In addition to an expected function in ATP synthesis, this paper reports a function for ATPsyn-α and ATPsyn-βlike in male meiosis and fertility. In testes depleted for ATPsyn-α or –βlike, prophase I cells accumulate prior to meiosis I, providing a possible explanation for observed sterility in previously isolated mutants. Given that canonical ATPsyn-β expression in testis is reduced compared to whole adults, ATPsyn-βlike might normally compensate for ATPsyn-β function. Moreover, although the expression pattern of ATPsyn-βlike is entirely consistent with a testis-specific function, ATPsyn-βlike expression is noted at larval and pupal stages (modENCODE RNA-Seq). This raises the possibility that ATPsyn-βlike adopts additional functions in development, which were not addressed in this study. In addition to its canonical role, a nuclear function is reported for ATPsyn-α and -βlike, in particular at centromeres. ATPsyn-α and -βlike localise to centromeres at meiotic prophase I, and this localisation requires CENP-A. Moreover, CENP-A, ATPsyn-α and ATPsyn-βlike are each required to maintain sister centromere cohesion at this stage. Remarkably, ATPsyn-βlike specifies the enrichment of the cohesion protector MEI-S322 to centromeres at prometaphase I, perhaps comparable to the Chromosome Passenger Complex subunit INCENP. In contrast, ATPsyn-α appears to have a distinct function in the nuclear and centromeric localisation of MEI-S332. MEI-S332 mislocalisation to global chromatin in ATPsyn-βlike-depleted nuclei is particularly striking and might be a consequence of a sustained prometaphase I arrest or indicates a more general function of ATPsyn-βlike on chromatin. In Drosophila males, an alternative cohesin complex made up of ORD, SOLO and SUNN maintains meiotic sister centromere cohesion at late prophase I S6. This study also found that CENP-A is required for centromere cohesion early in prophase I at S1/2a, prior to ORD, SOLO and SUNN. It is suggested that observed defects in cohesion lead to failed progression through meiosis I and ultimately reduced fertility or sterility. Intriguingly, depletion of ATP synthase F1 subunits also disrupts sister chromatid arm cohesion and 4th homologue pairing/cohesion, suggesting additional global functions outside of the centromere. The ATPsyn-α subunit directly interacts with the CENP-A N terminus, providing a first function for conserved B1 and B2 domains. It is proposed that ATPsyn-α recruits ATPsyn-βlike to centromeres. This functional analyses of flies expressing a GFP-tagged CENP-A lacking amino acids 1–118 show the CENP-A N terminus is not required for meiotic centromere localisation, different from plants. Instead, the fly CENP-A N terminus appears to be important for meiotic sister centromere cohesion, possibly via the recruitment of ATPsyn-α and ATPsyn-βlike (Collins, 2018).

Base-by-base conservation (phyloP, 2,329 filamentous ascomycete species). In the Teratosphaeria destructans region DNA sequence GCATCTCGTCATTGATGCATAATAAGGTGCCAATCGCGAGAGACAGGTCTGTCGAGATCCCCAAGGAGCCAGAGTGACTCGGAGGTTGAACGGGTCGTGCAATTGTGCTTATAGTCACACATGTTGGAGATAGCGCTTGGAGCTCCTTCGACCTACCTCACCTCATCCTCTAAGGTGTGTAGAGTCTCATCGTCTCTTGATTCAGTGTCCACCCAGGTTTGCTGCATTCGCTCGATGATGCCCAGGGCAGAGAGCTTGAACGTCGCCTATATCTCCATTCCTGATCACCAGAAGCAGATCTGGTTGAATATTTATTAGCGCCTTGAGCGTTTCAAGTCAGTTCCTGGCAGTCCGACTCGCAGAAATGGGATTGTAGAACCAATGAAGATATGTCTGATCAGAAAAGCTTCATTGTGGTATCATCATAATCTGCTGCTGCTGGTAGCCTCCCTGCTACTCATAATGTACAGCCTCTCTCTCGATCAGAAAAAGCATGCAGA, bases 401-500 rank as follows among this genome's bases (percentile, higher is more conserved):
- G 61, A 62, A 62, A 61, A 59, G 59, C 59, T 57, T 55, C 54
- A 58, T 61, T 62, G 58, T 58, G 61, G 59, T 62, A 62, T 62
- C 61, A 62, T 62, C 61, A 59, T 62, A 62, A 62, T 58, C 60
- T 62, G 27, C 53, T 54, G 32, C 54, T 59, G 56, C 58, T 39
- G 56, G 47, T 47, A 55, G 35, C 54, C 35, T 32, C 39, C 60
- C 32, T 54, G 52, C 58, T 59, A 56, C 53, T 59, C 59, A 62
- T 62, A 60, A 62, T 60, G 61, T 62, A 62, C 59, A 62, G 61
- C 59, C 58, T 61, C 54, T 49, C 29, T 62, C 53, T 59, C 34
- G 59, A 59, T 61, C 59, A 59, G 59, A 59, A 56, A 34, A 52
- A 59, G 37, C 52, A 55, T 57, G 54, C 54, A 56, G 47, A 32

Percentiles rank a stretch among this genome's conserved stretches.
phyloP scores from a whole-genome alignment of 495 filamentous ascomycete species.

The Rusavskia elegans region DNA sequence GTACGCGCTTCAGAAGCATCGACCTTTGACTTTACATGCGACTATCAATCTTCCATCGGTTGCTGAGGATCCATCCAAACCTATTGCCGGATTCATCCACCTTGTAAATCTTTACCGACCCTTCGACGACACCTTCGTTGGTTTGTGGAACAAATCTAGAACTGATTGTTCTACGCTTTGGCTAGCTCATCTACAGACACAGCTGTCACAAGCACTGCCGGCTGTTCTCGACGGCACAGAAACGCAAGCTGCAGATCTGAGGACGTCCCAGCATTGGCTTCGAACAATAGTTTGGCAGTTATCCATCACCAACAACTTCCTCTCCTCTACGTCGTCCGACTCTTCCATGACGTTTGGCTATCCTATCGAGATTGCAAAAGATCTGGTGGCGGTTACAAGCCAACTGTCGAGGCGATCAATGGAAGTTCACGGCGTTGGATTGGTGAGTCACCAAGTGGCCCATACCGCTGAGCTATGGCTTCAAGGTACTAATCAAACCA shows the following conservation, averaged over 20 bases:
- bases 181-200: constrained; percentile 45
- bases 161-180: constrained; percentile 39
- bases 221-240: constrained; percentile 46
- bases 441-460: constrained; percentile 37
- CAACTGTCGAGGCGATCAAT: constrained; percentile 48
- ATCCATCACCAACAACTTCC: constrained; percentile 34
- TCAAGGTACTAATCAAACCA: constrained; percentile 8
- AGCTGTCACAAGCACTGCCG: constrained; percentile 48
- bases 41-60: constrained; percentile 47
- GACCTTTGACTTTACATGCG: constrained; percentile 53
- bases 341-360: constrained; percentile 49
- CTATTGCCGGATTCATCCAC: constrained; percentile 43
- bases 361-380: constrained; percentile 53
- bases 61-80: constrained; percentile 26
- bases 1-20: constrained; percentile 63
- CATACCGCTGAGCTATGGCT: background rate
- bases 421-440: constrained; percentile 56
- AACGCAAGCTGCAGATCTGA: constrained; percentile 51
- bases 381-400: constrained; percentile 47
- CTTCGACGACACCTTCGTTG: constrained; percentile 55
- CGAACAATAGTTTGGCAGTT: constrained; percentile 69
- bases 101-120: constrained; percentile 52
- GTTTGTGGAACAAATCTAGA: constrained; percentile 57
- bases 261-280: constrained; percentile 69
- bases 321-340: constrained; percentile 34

These data support a model in which mitochondrial ATP synthase F1 subunits adopt nuclear functions that appear to be independent of ATP production. First, ATPsyn-α and ATPsyn-βlike interact with CENP-A/centromeres. Second, the severity of observed meiotic phenotypes does not correlate with ATP supply. Third, ATP depletion was not sufficient to induce a loss of cohesion. Finally, these findings are in line with an ATP independent requirement for ATPsyn-α, -β and -γ in germ line stem cell differentiation in Drosophila females. In conclusion, it is proposed that the CENP-A N-terminus recruits ATPsyn-α and ATPsyn-βlike to centromeres to promote sister centromere cohesion in a novel nuclear function that is independent of canonical roles in oxidative phosphorylation (Collins, 2018).